By the way, this shop sells the best ice creams – anywhere. And I have tasted a few.
Ice creams at Beddgelert
Glaslyn River and Aberglaslyn Gorge
The river Glaslyn flows away from Beddgelert and within a short walk alongside it you reach the small path that leads through the gorge. We visited twice – once as part of a 7 mile walk and again on another day because we loved it so much. Here are just a couple of photos.
The river and gorge taken from the bridge – Pont Aberglaslyn
The path is relatively flat near Beddgelert
Then it has a few tricky bits where wooden boardwalks have been placed or metal hand holds put into the rock. This might be a bit hairy when the river is full.
We saw people turn around at this point
Hang onto the metal hand holds if need be
It was so nice we had our picnic on the rocks.
Picnic lunch on the river
Pont-y-Pair Bridge, Betws-y-Coed
Walk along through Betws-y-Coed passing the church and small shops you reach an impressive ancient stone bridge crossing the River Llugwy. Originally built in 1500s for pack horses it was later enlarged for more traffic. That’s such a shame because it’s so busy now you are likely to be run over just taking a photo from it.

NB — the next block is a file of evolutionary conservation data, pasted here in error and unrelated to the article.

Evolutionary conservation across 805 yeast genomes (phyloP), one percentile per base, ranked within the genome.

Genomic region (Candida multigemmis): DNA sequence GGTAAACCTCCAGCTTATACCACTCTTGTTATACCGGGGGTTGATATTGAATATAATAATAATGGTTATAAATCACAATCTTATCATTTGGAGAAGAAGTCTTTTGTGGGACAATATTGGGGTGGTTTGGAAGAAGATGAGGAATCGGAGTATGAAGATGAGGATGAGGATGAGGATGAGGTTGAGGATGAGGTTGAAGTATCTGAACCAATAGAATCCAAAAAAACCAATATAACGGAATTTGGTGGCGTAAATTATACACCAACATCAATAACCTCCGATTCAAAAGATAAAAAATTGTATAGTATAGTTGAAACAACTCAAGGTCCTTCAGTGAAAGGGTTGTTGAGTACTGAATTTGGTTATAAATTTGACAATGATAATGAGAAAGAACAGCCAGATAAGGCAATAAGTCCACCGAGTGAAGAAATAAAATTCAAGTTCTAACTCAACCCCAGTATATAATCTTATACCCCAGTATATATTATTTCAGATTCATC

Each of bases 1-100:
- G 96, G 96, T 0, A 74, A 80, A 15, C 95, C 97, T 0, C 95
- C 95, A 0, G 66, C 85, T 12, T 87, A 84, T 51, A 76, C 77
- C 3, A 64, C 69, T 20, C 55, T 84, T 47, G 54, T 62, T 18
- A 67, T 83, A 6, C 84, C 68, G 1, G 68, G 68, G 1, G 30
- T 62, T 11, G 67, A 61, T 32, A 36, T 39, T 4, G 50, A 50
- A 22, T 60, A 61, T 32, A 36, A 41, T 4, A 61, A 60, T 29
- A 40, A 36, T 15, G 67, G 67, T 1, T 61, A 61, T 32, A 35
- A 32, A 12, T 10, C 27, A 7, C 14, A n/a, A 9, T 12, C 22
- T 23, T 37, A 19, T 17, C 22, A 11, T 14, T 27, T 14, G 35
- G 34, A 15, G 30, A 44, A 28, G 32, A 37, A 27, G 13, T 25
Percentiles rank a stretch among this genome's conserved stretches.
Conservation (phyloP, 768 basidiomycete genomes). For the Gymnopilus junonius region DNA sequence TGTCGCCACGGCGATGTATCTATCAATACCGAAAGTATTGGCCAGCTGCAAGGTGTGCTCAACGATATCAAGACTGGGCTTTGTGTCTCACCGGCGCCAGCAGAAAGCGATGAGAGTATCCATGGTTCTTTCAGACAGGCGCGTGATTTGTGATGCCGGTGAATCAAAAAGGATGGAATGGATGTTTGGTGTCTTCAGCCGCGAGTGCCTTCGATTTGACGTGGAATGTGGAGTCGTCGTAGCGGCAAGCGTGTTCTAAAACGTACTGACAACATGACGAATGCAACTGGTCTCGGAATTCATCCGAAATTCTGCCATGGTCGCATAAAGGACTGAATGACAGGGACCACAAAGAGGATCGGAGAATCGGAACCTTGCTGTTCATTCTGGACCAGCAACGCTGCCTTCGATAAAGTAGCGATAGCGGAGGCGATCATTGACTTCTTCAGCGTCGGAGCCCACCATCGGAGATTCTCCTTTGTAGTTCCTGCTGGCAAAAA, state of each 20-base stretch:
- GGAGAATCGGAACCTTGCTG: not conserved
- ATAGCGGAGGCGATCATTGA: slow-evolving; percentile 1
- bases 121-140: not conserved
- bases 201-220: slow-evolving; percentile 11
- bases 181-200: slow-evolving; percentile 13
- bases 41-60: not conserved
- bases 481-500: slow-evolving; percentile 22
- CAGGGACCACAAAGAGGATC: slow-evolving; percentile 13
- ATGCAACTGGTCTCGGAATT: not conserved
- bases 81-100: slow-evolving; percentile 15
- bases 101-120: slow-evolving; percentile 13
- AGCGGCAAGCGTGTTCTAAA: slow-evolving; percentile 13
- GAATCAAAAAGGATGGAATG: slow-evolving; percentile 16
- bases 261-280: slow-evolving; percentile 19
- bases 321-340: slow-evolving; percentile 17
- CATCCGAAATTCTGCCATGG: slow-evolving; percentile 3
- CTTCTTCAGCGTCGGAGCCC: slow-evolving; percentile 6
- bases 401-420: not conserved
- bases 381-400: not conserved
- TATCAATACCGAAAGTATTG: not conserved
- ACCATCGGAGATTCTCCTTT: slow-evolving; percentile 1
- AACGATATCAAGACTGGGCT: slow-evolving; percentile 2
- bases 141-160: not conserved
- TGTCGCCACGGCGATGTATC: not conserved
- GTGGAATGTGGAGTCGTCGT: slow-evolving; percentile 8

Even though it is such a magnet for visitors and impossible to find a quiet spot anywhere near it we perched ourselves on the rocks below and, in the warm afternoon sun, dozed off. Never before have I dropped off in such a spot and on rocks too, I must be getting old. By the time we came to it was tea time and we almost had the place to ourselves. With only the sound of water moving over rock we took to scrambling about like a couple of kids.
Tim near the bridge
Pont-y-Pair with no one in sight
My recommendation is to visit early or late in the day and walk up stream to Swallow Falls. It’s a real treat.
Finally here is an image taken from a bridge at the start of a walk. It’s a view of the river Glaslyn close to the Sygun Copper Mine, near Beddgelert. A great view at the start/end of any walk.
Hope this encourages anyone reading this to visit Snowdonia and North Wales. It doesn’t always rain and when the sun shines is quite beautiful.
Linked to Weekly Prompts challlenge ‘Happy’ – thanks to Sue and GC
Weekly Prompts Weekend Challenge – Happy